I had been waiting for so long for a book to sweep me off my feet. Carry me away so that all I could think about was turning the next page and reading, reading, reading…with that wild abandon. You know, the kind where your kids haven’t been fed, and the beds haven’t been made but you’re curled up reading because you can’t think of anything else.
It happened to me with The Paris Wife by Paula McLain. I was transported to Paris in the 1920’s when Picasso walked the streets with a canvas in progress; F. Scott Fitzgerald and Hemingway shared drinks at a nearby cafe, and Coco Chanel dressed elegant Parisiennes in black sheaths with pearls.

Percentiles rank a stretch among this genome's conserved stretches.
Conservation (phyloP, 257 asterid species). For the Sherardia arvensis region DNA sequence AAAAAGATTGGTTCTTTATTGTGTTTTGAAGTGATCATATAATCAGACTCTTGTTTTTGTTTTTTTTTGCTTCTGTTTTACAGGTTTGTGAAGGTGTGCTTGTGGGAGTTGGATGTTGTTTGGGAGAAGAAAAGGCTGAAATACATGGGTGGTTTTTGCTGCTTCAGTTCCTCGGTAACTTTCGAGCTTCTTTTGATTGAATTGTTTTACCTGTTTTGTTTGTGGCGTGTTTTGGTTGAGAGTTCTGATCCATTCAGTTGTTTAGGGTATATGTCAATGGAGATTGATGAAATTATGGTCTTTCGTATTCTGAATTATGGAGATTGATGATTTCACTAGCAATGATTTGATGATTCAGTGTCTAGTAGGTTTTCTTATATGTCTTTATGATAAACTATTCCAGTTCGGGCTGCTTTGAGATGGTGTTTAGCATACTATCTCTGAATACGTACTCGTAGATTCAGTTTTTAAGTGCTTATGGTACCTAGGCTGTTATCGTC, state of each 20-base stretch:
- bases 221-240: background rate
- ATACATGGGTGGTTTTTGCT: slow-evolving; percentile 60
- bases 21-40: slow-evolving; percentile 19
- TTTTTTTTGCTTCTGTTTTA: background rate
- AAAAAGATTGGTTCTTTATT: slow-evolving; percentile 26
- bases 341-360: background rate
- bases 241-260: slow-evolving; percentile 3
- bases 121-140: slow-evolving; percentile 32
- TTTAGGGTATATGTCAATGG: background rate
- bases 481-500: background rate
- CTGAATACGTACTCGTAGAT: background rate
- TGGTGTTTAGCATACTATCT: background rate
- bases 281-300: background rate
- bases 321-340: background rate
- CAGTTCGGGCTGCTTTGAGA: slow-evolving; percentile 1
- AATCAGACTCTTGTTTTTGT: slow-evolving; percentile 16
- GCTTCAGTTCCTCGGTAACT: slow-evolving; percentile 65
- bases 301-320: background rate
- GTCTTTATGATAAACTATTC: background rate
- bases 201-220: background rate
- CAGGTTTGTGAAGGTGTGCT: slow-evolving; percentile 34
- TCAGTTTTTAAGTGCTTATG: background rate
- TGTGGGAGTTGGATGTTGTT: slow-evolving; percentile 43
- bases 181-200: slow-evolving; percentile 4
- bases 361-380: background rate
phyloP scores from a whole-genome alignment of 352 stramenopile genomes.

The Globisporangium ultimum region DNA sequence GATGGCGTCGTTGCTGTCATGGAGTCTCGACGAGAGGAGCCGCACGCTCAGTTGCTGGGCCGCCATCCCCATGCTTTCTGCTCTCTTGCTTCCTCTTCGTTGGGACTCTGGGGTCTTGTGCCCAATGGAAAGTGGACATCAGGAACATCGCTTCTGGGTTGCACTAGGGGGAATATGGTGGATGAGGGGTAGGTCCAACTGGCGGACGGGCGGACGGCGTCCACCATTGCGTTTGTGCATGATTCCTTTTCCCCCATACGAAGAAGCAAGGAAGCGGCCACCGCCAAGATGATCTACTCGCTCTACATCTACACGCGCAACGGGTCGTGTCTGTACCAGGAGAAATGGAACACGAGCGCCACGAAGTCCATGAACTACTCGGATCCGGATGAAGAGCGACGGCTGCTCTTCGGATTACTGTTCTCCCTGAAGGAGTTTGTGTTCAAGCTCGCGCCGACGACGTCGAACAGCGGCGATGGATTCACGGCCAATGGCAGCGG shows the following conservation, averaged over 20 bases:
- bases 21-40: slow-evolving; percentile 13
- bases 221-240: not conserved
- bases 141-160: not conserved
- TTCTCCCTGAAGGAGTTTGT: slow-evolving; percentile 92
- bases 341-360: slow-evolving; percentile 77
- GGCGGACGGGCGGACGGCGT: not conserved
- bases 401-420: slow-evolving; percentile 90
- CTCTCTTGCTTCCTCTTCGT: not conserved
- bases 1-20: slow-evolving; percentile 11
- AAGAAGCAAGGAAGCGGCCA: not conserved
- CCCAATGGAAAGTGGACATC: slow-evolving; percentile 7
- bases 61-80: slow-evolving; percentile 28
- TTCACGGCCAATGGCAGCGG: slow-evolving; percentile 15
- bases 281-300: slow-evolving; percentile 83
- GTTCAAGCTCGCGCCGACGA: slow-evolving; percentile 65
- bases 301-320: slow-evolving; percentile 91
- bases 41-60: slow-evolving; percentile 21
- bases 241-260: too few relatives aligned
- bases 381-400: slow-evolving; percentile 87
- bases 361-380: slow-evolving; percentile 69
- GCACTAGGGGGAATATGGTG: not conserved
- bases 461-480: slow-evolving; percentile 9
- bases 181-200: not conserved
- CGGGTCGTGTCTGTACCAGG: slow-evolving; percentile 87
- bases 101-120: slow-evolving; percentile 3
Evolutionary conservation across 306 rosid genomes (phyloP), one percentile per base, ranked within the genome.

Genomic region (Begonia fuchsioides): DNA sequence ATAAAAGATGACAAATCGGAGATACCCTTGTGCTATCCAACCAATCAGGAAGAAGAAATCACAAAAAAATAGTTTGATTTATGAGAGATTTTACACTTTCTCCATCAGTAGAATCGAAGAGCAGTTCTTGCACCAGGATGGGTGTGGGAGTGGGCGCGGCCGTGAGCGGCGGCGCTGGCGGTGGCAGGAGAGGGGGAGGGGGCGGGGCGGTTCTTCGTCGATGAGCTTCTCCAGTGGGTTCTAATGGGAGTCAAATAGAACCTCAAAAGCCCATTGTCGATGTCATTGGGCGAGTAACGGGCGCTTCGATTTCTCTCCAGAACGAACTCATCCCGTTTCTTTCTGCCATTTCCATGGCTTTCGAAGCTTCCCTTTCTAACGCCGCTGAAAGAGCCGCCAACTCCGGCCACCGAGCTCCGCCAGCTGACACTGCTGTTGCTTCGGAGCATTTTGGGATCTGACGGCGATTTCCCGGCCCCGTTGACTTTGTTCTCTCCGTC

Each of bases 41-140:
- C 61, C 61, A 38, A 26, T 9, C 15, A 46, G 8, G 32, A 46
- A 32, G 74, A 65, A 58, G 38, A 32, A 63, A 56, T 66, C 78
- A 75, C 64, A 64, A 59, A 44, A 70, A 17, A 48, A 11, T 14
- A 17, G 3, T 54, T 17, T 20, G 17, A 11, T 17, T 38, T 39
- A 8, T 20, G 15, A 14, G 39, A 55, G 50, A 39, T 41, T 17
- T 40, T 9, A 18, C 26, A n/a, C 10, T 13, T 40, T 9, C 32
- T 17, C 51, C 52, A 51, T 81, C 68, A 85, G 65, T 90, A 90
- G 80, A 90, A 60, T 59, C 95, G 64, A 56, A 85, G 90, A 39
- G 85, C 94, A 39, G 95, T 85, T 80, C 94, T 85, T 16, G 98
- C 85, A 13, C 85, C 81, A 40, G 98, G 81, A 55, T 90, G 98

The Paris Wife is a fictional account of Ernest Hemingway’s first marriage. A young, struggling writer, Hemingway met Hadley in Chicago, and together they went to Paris where his career and persona exploded.
While I loved the descriptions of Paris, the French Riviera and Spain, the heart of the novel is Hemingway and Hadley’s blissful and turbulent romance. Reading of their courtship, I too fell in love with Hemingway – his talent, his fiery temperament coupled with a tenderness beyond words, and his movie star good looks. See below for a picture of Hadley and Hem’s wedding.
Along with Hadley’s, my heart broke too when Hemingway’s charm could not keep his demons or humanity at bay. McLain drew me into this story so completely that I read the book in one sitting. Read this and to escape to Paris in its heyday – where love and art bloomed in beautiful synergy.